Personally, I’ve been experimenting with a few of these ideas and I’d recommend you do the same to see what works for you. In general, it’s a mixture of physical, mental and spiritual activities that are recommended.
My current morning routine (2hrs)
As an example, here’s a summary of my current morning routine which I’ve been using for about six months now.
|05:00||alarm vibrates||I use an Apple Watch alarm so as not to wake anyone else|
|05:01||DRINK a glass of water||Rehydrate|
|05:03||you can guess what’s next||Especially after a glass of water!|
|05:05||YOGA||I’ve got a 20min routine mainly aimed at flexibility and balance. For those who are interested, it includes sun salutations, warrior poses, tree stance, seated forward folds (i.e. touching my toes) and various other stretches depending on the day.|
|05:25||MEDITATION||I mix up my technique but it’s typically about 10mins of focused breathing, mindfulness and positive visualisations. I find some days are easier than others so I vary it depending on how I feel.|
|05:35||prepare a cup of tea||Non-caffeinated e.g. lemon and ginger|
|05:40||JOURNALING||This is something I’ve recently adopted. Many experts recommend journaling as a way to help document your daily goals and achievements and also to clear the mind and get things down on paper. The simple act of writing down something you are grateful for each day helps to improve your gratitude and happiness levels.|
|05:50||READING||I am doing one hour of highly focussed speed reading each day. This is part of my goal to read 52 books in a year. I use a kindle. Mostly non-fiction/educational books related to my current focus areas of self-improvement, entrepreneurship and parenting.|
|06:50||TIDY the kitchen||The idea is to do one simple task (e.g.making the bed) and include that as part of your ritual. Metaphorically you are also tidying your mind and starting with a clean slate. On a more practical level you are starting the day with a small success. If someone is still sleeping in your bed, pick something else, like I have.|
|07:00||ready to be Dad||Relaxed, 100% present and content knowing that I’ve already achieved some personal goals for the day.|
|07:01||bonus points||You could make your partner a cup of tea in bed and start the day with another win!|
Choose your own adventure
That’s my routine right at the moment and it has been working well. But I intend to keep customising and changing it over time.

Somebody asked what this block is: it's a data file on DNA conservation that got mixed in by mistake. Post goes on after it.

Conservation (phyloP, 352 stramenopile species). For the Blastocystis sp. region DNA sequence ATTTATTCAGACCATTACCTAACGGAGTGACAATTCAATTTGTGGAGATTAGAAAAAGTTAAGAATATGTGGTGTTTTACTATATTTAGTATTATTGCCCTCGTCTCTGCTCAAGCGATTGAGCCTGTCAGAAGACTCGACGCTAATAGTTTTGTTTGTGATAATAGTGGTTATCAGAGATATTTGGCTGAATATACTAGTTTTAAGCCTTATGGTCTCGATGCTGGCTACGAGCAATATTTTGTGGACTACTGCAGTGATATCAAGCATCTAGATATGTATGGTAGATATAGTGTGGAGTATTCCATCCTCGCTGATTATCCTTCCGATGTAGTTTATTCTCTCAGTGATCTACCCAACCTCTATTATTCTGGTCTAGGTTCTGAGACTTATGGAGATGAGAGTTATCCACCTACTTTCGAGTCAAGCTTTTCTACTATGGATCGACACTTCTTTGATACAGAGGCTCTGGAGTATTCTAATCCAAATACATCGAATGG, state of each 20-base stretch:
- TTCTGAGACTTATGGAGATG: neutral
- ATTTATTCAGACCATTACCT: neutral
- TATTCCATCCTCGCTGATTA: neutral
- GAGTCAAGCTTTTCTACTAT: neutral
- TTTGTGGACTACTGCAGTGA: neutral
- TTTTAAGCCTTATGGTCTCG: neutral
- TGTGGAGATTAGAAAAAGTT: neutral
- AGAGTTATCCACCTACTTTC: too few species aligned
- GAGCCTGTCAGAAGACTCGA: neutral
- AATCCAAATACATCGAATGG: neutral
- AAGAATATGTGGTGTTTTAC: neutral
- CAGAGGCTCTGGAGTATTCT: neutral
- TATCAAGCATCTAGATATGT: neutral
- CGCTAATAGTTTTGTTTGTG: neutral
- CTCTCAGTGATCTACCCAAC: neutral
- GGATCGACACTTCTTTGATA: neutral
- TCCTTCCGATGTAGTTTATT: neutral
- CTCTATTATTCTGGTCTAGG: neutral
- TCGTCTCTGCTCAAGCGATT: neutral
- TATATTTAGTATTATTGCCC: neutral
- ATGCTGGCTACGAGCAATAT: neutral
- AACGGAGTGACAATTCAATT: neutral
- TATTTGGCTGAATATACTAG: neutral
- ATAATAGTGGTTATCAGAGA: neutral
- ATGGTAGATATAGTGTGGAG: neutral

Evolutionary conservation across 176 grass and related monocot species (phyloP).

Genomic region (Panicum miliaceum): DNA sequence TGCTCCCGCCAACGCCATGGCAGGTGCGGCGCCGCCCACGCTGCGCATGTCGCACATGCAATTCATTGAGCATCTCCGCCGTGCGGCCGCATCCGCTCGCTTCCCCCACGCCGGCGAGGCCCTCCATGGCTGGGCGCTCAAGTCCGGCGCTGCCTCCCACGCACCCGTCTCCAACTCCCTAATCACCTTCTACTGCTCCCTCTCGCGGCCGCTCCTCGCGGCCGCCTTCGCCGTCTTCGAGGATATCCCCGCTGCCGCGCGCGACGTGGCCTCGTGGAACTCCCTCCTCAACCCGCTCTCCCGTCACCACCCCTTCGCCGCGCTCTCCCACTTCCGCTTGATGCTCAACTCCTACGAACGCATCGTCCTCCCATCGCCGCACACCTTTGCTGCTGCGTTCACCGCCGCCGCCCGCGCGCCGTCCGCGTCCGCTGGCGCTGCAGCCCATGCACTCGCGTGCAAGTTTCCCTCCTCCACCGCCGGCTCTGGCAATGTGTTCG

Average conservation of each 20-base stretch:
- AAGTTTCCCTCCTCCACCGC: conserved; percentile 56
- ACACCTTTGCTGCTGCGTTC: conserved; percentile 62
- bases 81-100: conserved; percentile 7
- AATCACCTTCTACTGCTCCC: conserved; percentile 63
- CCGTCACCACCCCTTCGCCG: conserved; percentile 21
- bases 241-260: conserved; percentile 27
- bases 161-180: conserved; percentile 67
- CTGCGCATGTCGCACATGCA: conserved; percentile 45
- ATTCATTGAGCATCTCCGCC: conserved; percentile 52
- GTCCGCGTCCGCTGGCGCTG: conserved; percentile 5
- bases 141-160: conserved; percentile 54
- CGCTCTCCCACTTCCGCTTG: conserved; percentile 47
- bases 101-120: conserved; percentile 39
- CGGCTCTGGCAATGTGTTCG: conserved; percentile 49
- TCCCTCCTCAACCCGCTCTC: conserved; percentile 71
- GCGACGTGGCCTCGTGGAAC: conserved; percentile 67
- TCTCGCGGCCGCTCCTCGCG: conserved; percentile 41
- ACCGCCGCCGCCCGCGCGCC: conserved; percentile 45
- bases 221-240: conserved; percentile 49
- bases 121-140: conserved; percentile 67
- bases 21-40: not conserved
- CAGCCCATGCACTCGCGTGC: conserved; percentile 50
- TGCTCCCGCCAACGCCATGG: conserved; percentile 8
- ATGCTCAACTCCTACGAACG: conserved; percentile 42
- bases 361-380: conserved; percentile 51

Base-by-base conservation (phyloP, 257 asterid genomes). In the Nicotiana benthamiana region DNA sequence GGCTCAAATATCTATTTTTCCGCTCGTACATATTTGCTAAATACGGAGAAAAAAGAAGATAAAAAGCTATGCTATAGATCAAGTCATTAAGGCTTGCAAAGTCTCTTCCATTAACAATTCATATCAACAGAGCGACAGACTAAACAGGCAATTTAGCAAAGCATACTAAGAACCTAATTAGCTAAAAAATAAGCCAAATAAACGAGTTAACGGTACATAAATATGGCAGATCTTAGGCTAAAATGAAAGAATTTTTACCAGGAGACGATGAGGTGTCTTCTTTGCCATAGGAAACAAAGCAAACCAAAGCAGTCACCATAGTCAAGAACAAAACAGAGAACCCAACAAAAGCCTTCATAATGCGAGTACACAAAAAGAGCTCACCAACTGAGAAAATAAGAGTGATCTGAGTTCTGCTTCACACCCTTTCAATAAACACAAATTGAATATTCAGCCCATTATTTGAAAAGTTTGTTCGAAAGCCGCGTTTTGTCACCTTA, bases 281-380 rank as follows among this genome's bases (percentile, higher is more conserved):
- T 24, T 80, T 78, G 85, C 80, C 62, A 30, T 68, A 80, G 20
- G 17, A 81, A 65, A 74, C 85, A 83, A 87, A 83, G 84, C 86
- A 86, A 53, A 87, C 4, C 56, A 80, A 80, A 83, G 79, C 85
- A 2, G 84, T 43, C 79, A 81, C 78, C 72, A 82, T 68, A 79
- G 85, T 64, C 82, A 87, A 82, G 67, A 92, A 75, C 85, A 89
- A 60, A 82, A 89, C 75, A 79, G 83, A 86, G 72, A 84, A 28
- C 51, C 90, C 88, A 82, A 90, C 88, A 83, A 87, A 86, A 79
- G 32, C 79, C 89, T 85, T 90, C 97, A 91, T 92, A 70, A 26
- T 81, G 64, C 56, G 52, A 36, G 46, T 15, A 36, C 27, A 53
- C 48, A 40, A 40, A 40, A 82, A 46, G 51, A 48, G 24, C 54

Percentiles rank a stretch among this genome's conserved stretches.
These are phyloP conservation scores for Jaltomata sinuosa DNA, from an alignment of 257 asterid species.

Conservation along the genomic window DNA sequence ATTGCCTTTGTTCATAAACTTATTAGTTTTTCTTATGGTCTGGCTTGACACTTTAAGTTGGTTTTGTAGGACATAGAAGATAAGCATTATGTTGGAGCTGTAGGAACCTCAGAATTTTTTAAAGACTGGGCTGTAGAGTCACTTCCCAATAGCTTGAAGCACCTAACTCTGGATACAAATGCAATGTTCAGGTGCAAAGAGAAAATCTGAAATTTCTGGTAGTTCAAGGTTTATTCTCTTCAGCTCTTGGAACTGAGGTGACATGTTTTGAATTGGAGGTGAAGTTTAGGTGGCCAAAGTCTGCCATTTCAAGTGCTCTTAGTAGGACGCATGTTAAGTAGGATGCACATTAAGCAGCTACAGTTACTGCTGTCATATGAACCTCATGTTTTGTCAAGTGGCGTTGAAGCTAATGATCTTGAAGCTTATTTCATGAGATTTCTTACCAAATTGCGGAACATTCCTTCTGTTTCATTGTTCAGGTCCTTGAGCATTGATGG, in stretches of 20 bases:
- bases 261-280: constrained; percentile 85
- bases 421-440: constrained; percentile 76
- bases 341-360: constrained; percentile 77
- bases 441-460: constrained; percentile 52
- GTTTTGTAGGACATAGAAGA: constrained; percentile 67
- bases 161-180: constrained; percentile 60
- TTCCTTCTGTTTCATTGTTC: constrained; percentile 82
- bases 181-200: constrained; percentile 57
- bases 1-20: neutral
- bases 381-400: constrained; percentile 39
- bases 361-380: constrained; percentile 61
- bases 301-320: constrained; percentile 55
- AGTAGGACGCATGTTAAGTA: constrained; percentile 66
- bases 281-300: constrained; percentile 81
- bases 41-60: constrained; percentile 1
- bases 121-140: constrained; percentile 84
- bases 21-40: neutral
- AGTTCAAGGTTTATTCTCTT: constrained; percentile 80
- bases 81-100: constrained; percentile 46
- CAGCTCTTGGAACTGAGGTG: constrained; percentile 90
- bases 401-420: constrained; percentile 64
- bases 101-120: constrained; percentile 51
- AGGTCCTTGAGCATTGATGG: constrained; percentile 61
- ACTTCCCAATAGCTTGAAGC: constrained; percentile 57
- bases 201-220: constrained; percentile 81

You should also look to experiment with different options and create a customised routine.
I realise I am unusually fortunate to have two hours at my disposal. This is helped by the fact I work from home (i.e. no commute) and we have a baby who is a good sleeper.
Based on your situation, you probably won’t have two whole hours, so you can choose what’s most important and relevant for you with the precious time you do have available.
As I mentioned earlier, even if you only have 10 minutes at your disposal, you can still create a very efficient and effective morning routine.
Example of short routine (10 mins)
Here’s an example of what a 10 minute morning routine could look like:
|Wake up||* Make your bed immediately (tick off your first success for the day)
* Drink a glass of water (rehydrate)
* Focused breathing – e.g. The 4-7-8 breathing technique
|e.g. stretching and pushups, or try Tabata|
|Start a Gratitude Journal. Write one sentence each day to note something you are grateful for.|
|Examples of books that can be read in 5-minute chunks include:
* The Bible – read one passage each day. Even if you are not religious you may learn something new or at least make yourself sound wise by quoting passages.
* The Daily Stoic – 366 Meditations for Clarity, Effectiveness, and Serenity. One per day to ponder.
* Poetry books – Take your pick. Just Google ‘top 50 poems’ and start reading one each day
Habit stacking throughout the day
If like most people you are then heading off to work, you can hopefully incorporate some of the other self-improvement ideas into other parts of your daily routine.
- If you have a commute, you can use this time to read a book or listen to an audiobook
- If you don’t have time to exercise in the morning, you could build this into your lunch break. Or get off one station earlier and walk the last mile to work each day.
- Mindfulness and meditation can, in theory, be done just about anywhere. Some people have incorporated their mindfulness training into daily rituals such as showering or brushing your teeth. But even sitting on a park bench in your lunch break and doing some breathing exercises can be hugely beneficial.
In summary, be creative and try to use every opportunity you have available.
Any tactic you can find to incorporate self-improvement habits into your existing daily tasks and routines is a great way to help sharpen the saw whilst still going about your daily life.
But make sure you own your morning
Regardless of how much you manage to squeeze into the rest of your day, I still highly recommend you try adding at least 10 minutes of additional ‘me time’ to your mornings.
Start small. Create a routine that you will be able to stick to. You can always add to it later.
Time is our most valuable resource and as a dad, you have many important things competing for your time. Be smart. Look after yourself. And use your time effectively.
Start each day with a personalised and productive morning routine.
Additional Pro Tips
- There are various apps available to help with yoga, meditation, journaling and habit tracking. Check out the app store if you need some inspiration.
- Use a bedtime alarm – most people set an alarm for the morning, but never set one for the night. Don’t neglect your sleep. Whatever time you steal from the morning, you will need to pay back in the evening – make sure you get to bed earlier.